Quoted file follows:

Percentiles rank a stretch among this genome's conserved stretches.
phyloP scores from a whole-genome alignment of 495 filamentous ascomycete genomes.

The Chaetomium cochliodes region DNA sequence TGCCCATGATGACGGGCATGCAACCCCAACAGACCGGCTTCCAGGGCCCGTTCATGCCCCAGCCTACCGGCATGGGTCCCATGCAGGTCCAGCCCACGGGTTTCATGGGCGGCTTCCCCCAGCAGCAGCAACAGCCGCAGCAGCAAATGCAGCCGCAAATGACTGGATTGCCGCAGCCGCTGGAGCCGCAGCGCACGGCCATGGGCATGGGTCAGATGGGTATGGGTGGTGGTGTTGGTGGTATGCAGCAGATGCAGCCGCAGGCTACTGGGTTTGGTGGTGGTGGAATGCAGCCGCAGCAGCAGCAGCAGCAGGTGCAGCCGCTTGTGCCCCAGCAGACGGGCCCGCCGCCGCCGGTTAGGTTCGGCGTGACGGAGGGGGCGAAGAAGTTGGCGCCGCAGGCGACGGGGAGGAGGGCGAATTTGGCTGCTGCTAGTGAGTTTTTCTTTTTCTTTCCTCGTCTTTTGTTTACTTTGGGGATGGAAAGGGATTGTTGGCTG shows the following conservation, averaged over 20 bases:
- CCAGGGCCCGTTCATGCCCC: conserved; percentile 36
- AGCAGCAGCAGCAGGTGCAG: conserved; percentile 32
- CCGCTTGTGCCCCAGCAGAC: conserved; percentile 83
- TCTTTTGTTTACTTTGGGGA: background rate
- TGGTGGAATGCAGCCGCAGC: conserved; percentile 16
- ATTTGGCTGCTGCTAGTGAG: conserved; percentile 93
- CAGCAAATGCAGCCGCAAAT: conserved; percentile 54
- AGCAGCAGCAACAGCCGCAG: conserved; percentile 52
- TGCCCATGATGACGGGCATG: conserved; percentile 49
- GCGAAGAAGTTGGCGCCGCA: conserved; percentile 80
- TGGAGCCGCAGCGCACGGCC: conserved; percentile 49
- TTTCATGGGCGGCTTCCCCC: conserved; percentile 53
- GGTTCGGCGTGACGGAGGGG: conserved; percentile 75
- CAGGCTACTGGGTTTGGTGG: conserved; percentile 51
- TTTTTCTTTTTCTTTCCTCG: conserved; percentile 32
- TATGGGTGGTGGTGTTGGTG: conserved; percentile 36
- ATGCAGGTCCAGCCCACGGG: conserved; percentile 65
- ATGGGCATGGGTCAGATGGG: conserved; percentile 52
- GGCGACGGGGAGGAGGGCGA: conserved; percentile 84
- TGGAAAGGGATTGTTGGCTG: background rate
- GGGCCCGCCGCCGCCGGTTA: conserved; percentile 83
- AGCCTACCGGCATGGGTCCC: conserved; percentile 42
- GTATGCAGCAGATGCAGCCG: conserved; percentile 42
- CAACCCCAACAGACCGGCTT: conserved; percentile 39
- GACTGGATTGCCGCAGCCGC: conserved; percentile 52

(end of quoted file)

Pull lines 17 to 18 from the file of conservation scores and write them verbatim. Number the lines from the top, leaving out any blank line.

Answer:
- CAGGCTACTGGGTTTGGTGG: conserved; percentile 51
- TTTTTCTTTTTCTTTCCTCG: conserved; percentile 32